Tuesday, June 15, 2010

So what about 3d?

I am a great lover of technology. I am quick to embrace any possible improvement. I am what is commonly known as "an early adopter". The second HDTV seemed even remotely good, I dived into the pool head-first. For the record, this was late 2006 when the XBox360 got it's HD-DVD attachment and the PS3 was about to be released (signifying the arrival of Blu-Ray).

The arrival of true 1080p disks signified to me that this market was about to mature.

So what about 3d? Have I adopted that? Nope. Do I have plans to adopt it soon. Nope. Do I have any plans to adopt it? Not really. Why? Because every demo I have seen, save one, sucks hard. This is not at all unlike the 3d effects we see in the movie theater: They suck hard.

I'm going to be perfectly frank with you good folks: 3d leave me cold. I am not excited. The major reason is that the movie produces don't do anything with the media. An occasional shot which pops out at you is not worth the annoyance of the glasses. Even the most advanced 3d movie ever made, which is Avatar, still made relatively limited use of 3d.

Even when the true 1080p 3d Blu-Rays begin to arrive, which they have not, I still doubt that there is much power in the media itself.

Of course, this does not prevent marketing forces from attempted to persuade you to 'upgrade' to a 3d set. Mark ye well the following example of marking hype:

If you check out an in-store demo, you'll likely be impressed by 3D. We recently spent some quality time with Panasonic's VT25 3D plasma watching Ice Age 3: Dawn of the Dinosaurs and it was a blast. After all, 3D adds depth and, when it's done right, can make you feel like you're inside the picture. -PC Magazine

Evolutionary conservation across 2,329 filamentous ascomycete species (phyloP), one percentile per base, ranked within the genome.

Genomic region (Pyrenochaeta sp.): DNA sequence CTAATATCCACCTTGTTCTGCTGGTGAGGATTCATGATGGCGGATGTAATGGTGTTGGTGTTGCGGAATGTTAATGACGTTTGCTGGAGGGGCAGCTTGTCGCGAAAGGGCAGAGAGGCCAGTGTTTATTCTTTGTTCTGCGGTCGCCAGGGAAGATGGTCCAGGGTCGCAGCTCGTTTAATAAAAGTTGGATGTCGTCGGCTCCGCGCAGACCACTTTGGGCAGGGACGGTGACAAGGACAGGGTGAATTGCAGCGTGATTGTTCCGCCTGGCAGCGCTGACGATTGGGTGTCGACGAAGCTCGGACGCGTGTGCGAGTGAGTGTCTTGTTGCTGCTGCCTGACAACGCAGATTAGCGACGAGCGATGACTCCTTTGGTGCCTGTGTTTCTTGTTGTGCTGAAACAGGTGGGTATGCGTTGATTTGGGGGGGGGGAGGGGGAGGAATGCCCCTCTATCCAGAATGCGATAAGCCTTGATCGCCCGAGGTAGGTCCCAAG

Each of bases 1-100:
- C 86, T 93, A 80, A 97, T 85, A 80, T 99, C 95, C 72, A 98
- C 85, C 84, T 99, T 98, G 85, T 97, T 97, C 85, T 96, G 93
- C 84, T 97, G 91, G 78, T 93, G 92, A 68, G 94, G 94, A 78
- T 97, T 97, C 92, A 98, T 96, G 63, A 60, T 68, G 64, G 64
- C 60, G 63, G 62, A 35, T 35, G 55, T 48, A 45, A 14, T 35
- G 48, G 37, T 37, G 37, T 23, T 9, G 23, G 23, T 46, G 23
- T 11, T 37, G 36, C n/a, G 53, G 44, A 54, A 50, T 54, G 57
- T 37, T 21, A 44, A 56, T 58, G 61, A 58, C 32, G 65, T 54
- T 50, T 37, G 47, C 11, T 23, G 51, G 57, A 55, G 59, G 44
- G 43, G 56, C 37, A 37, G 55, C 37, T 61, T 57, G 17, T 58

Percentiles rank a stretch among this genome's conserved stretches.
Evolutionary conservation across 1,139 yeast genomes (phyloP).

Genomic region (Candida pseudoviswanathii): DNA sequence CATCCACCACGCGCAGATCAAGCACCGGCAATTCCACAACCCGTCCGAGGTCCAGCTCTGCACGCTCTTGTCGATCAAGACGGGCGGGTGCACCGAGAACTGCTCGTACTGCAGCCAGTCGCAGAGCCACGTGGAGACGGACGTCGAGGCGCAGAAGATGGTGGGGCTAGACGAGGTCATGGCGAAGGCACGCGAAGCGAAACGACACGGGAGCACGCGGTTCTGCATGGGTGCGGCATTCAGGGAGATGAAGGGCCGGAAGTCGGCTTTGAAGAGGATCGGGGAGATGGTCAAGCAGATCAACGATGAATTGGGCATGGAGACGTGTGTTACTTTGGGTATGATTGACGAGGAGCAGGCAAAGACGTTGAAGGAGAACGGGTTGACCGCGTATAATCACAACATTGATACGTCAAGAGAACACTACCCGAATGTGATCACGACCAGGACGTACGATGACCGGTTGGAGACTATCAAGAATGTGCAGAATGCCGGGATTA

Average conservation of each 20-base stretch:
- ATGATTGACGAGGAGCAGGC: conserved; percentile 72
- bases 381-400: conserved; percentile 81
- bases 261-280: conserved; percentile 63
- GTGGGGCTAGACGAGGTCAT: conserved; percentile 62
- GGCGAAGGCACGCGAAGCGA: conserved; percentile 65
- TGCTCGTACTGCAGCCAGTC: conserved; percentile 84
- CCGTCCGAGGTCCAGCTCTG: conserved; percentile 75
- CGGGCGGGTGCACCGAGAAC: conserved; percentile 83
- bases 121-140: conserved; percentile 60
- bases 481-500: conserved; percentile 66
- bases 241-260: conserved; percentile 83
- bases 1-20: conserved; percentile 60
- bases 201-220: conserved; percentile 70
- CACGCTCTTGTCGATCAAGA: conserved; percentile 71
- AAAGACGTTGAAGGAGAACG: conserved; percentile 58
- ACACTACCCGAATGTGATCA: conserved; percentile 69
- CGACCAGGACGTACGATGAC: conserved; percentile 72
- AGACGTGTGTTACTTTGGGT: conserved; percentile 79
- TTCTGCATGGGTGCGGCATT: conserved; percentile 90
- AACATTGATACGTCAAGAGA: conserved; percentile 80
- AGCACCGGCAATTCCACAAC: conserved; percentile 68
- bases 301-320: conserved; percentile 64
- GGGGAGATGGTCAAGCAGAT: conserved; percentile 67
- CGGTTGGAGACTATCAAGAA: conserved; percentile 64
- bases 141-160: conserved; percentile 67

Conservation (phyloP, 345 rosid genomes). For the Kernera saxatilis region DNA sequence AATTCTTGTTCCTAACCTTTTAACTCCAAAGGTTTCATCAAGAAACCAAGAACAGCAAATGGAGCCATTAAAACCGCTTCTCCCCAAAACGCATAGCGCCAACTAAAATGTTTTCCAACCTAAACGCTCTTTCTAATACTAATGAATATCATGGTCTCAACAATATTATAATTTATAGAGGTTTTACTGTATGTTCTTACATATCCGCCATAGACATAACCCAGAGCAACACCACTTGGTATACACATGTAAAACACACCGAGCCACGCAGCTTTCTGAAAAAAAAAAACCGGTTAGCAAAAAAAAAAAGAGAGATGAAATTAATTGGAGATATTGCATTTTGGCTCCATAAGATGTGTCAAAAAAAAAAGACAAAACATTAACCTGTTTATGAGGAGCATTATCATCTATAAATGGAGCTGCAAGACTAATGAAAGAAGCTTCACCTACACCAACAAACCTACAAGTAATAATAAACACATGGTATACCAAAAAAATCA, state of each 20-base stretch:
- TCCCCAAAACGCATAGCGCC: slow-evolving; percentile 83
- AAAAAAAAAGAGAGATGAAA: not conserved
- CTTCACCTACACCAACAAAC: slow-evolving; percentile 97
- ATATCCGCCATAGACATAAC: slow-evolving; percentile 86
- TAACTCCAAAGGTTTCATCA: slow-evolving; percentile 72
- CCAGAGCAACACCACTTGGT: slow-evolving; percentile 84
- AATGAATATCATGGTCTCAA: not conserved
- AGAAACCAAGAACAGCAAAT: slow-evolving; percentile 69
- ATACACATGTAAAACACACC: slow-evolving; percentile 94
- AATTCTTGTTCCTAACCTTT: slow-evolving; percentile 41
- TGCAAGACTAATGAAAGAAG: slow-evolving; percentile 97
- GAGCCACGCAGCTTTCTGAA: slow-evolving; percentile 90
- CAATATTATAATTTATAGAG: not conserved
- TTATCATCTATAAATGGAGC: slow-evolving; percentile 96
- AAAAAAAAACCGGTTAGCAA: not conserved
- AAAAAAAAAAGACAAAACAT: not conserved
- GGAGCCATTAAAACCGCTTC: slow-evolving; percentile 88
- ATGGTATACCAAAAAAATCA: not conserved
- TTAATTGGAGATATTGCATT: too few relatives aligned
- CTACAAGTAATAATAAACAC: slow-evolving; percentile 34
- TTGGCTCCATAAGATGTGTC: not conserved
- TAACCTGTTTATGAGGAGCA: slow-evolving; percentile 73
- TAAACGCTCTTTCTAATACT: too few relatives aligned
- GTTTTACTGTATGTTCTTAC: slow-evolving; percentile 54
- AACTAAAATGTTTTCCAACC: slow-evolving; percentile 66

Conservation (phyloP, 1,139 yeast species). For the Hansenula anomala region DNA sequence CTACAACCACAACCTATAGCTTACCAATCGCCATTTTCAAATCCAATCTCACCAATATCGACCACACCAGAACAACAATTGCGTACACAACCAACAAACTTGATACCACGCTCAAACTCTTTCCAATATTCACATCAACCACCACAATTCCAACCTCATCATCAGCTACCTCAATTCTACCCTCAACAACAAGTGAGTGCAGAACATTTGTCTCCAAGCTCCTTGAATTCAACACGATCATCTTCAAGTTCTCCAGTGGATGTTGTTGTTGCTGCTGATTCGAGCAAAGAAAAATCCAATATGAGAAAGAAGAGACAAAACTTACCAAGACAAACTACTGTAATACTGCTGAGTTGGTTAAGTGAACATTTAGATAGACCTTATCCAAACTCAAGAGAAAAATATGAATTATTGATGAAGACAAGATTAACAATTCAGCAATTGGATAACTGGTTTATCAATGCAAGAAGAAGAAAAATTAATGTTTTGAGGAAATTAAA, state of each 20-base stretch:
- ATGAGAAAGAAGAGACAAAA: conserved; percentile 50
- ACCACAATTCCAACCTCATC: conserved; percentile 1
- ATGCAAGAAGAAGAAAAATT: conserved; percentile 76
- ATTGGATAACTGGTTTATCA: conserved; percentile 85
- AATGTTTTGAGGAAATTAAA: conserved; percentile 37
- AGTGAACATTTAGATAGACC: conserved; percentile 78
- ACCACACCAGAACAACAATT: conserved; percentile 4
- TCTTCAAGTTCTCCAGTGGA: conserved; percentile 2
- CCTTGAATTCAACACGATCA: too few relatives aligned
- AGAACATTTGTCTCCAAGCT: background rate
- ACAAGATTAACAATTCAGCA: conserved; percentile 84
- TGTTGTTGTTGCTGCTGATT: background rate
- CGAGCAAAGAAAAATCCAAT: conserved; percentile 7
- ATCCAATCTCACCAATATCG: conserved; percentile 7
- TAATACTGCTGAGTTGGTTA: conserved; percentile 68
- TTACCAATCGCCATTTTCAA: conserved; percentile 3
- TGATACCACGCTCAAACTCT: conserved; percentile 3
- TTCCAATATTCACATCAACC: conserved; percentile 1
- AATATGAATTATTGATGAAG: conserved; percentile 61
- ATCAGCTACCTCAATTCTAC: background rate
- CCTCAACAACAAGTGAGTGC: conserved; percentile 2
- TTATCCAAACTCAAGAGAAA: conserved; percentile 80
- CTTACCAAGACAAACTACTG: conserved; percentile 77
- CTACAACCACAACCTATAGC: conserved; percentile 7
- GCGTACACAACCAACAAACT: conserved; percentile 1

All I can say to that is "bullshit" and "thank you for regurgitating the predigested marking hype from the advertising companies... oh wait! I forgot! PC Magazine is a marking/advertising company." In sooth, they always have been.

The quote above is proceeds from a false premise, uses fallacious logic and reaches and erroneous conclusion. Almost no one has a VT25 HDTV on display, must less equipped with the several-hundred dollars worth of glasses necessary to do 3d. Worst of all, if you have seen it, and I have, there is no there there. There's nothing special going on. The demo left me flat. I didn't want it.

Inevitably, sooner or later, I will want to buy a new HDTV. Moore's law guarantees progress in all of the basic areas of HDTV quality. I will want that increase in core-competency at some point in the future. Upgrade day may not come for two years, but sooner or later, it will come.

No doubt, this will bring 3d along with it. 3d is being rolled into all HDTVs as we speak. This will become a default feature of all HDTVs soon. You won't be able to buy a current model year without it. However, my reason for buying will not be 3d. The shit just doesn't do anything for me.

To you folks in the industry: I have to say that I really believe you are wasting your time with this 3d jazz. It is much more difficult to interpolate a 3d layer from 2d sources than it is to upscale 1080p to the so-called 4K standard. It is much more difficult for the creative film maker to shoot a movie in 3d than it is to shoot the movie in 4K with a simple RedCam.

I believe the difference between 1080p and so-called 4k is far more dramatic, far more stunning and far more desirable than the anything 3d has ever thrown at me. Every photographer and graphic artist will tell you that more pixels are better. Higher resolution is better resolution. Every gamer will tell you a higher res screen is a better screen. Every computer user will tell you that more screen real estate is better.

If I were you, I would toss the 3d thing on the back burner and work hard on the 4K thing. I will upgrade immediately for a reasonably priced 4K screen. 3d holds no interest for me.